• Design. Sam’s site was built with WordPress and showcases a neat and clean design. A neutral color scheme allows red accents to pop, drawing the eye to images associated with Sam’s plays. The site’s design also utilizes a clean sans-serif font for headers and a formal yet playful serifed font for body content. Overall, the site is clean and formally pleasing, allowing Sam’s voice to become apparent through the content he has written.


Hopefully this information will help you begin to gather the content you need to begin to build your website. Next step: Website Building for Playwrights (Web-hosting & Services).

Flatlay image courtesy of Unsplash user Galymzhan Abdugalimov. 

About the author

Ben French & Ryan Ripley

Ben French is a writer and interdisciplinary artist. In the past, he has made work with the neofuturist group Modern Shakespeare Society as well as The Sprawl, a multi-city performance making collective. Nowadays, he serves as the Playwrights' Center's Editor and Content Specialist.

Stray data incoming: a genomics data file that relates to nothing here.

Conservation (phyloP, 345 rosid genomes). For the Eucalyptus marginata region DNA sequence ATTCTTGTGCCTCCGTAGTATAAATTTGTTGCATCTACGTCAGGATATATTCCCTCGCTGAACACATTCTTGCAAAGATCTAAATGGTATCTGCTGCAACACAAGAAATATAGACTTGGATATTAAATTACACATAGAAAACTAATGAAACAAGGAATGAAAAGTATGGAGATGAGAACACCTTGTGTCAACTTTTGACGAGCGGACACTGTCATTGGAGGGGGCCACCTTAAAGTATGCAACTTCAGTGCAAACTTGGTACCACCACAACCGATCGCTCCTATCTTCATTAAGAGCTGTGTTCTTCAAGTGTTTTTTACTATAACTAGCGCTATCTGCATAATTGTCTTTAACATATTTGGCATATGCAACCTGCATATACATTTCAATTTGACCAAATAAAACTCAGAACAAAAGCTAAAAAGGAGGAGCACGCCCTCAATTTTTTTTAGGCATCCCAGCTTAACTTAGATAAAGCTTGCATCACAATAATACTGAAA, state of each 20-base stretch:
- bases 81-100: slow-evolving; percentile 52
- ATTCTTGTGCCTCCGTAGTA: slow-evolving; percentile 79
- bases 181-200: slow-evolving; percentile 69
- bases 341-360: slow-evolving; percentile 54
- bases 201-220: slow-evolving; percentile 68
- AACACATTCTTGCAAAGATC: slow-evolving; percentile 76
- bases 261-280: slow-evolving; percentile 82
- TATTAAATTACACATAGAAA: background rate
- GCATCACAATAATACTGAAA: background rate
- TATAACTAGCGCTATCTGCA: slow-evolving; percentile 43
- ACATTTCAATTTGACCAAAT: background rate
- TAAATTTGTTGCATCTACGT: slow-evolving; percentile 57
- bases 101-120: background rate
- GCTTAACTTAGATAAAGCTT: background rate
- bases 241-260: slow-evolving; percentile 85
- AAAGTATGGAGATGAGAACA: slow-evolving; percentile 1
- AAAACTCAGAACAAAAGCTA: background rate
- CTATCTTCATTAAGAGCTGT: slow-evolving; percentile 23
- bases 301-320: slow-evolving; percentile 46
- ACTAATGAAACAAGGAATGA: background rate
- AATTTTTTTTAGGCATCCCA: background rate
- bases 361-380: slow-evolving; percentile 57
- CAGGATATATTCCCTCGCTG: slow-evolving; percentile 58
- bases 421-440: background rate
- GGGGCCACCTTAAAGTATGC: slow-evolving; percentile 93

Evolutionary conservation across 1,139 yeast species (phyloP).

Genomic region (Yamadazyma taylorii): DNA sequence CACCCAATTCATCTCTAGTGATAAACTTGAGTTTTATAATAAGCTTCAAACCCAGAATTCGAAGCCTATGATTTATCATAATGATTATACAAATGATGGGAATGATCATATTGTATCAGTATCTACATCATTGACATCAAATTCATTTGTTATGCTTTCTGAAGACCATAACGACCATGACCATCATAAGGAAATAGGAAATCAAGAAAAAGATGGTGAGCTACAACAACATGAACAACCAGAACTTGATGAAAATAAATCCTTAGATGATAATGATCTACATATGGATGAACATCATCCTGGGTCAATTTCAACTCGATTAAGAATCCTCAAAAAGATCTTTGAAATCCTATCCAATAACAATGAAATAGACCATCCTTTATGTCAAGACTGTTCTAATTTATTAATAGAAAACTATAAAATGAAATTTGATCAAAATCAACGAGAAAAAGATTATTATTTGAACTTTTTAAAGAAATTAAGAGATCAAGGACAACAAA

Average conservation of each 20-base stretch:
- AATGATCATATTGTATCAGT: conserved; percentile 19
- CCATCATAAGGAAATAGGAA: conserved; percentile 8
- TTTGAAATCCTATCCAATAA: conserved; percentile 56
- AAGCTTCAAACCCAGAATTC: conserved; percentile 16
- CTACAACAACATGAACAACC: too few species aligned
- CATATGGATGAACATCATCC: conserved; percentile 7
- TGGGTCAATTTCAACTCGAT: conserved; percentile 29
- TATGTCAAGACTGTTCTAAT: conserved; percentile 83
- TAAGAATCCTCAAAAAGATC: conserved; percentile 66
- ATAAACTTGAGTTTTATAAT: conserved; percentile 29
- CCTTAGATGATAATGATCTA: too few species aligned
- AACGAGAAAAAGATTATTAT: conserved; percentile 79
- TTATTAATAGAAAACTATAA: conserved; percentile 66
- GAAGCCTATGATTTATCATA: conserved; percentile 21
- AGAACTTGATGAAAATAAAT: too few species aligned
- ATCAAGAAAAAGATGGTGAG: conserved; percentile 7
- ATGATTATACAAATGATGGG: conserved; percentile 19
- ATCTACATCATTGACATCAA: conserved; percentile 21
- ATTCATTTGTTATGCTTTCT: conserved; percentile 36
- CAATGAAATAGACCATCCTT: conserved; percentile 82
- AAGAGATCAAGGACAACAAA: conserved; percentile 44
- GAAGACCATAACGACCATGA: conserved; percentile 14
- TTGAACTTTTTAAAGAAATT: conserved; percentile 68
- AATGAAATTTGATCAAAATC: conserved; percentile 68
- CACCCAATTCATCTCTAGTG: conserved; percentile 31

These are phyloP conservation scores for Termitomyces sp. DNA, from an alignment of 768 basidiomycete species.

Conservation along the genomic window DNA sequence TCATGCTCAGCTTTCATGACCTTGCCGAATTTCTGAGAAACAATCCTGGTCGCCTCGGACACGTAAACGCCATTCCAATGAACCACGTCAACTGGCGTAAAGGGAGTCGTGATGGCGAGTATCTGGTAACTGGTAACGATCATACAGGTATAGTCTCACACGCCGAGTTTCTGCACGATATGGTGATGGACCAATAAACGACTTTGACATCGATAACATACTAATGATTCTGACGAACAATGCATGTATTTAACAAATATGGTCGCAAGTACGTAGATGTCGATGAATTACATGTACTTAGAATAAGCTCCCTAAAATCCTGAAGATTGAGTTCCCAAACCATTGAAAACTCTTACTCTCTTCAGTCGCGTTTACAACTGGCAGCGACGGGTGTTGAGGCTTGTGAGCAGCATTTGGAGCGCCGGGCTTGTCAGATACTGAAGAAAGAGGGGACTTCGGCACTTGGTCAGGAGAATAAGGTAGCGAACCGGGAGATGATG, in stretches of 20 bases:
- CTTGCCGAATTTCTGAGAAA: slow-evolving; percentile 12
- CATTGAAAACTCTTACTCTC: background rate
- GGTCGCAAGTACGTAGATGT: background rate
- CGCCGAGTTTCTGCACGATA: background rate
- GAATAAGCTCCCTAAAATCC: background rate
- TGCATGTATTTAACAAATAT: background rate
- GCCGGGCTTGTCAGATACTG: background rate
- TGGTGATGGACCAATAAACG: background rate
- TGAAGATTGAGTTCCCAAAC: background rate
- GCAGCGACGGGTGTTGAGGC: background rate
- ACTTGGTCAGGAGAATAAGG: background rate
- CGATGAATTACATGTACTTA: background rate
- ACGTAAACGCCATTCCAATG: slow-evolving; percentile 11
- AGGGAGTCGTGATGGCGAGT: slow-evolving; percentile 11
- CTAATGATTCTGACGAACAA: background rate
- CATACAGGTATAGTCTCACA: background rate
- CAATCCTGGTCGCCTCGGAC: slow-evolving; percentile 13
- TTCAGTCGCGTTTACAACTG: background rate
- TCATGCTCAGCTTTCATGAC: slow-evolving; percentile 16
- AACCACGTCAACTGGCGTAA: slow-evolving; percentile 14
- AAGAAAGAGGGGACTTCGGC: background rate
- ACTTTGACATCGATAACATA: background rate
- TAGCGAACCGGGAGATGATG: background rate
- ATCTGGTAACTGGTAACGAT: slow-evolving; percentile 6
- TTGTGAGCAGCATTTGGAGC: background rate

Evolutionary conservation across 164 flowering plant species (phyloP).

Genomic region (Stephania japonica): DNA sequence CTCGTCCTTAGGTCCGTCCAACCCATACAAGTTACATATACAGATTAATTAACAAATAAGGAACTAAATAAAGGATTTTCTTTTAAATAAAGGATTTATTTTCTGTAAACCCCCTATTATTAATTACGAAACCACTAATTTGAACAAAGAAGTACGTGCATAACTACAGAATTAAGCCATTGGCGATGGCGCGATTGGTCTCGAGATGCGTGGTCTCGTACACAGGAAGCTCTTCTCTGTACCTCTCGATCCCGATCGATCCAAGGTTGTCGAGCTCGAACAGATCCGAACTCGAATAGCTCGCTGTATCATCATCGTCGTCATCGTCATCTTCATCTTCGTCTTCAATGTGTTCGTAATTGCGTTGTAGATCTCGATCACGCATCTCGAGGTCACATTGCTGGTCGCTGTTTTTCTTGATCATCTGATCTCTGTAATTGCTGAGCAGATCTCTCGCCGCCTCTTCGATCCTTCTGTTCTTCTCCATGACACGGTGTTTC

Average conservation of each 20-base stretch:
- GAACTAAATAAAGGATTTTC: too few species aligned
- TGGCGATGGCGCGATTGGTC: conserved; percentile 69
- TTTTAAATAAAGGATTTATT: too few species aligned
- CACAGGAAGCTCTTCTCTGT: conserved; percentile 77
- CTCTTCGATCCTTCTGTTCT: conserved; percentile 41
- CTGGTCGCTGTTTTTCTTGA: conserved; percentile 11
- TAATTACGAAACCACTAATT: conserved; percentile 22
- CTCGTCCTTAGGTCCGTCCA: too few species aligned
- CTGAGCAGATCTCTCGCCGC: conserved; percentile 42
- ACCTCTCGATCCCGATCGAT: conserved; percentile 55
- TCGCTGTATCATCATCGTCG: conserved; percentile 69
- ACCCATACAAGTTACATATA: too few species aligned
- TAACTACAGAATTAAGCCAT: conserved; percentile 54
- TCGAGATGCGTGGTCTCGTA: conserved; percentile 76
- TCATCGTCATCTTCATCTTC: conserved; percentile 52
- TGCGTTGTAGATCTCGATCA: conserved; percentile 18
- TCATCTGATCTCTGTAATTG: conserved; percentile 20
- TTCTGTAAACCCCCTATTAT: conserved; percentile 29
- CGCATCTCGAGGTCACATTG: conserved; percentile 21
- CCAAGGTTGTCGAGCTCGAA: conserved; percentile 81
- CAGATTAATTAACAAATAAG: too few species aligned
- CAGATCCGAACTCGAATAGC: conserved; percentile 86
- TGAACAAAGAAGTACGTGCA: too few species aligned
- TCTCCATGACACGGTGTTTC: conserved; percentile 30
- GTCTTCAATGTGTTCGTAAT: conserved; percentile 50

Ryan Ripley is an arts administrator specializing in project management and technology integration for non-profits. As associate general manager at the Playwrights’ Center, he oversees building maintenance and upkeep of theater equipment, and serves as project manager for a variety of technology initiatives. Previously, Ryan was the education sales and services manager at Park Square Theatre, where he coordinated daytime matinees and workshops for an annual audience of 25,000 students. Ryan is a freelance theater director and designer who has worked with numerous theater companies in the Twin Cities. Most recently, his production of Samuel Beckett’s Waiting for Godot with Theatre Pro Rata was selected as one of the top ten productions of the year by both the Minneapolis Star Tribune and St. Paul Pioneer Press. He has worked on several productions with Hardcover Theater, a small company specializing in new stagings of classic literature, where he served as managing director.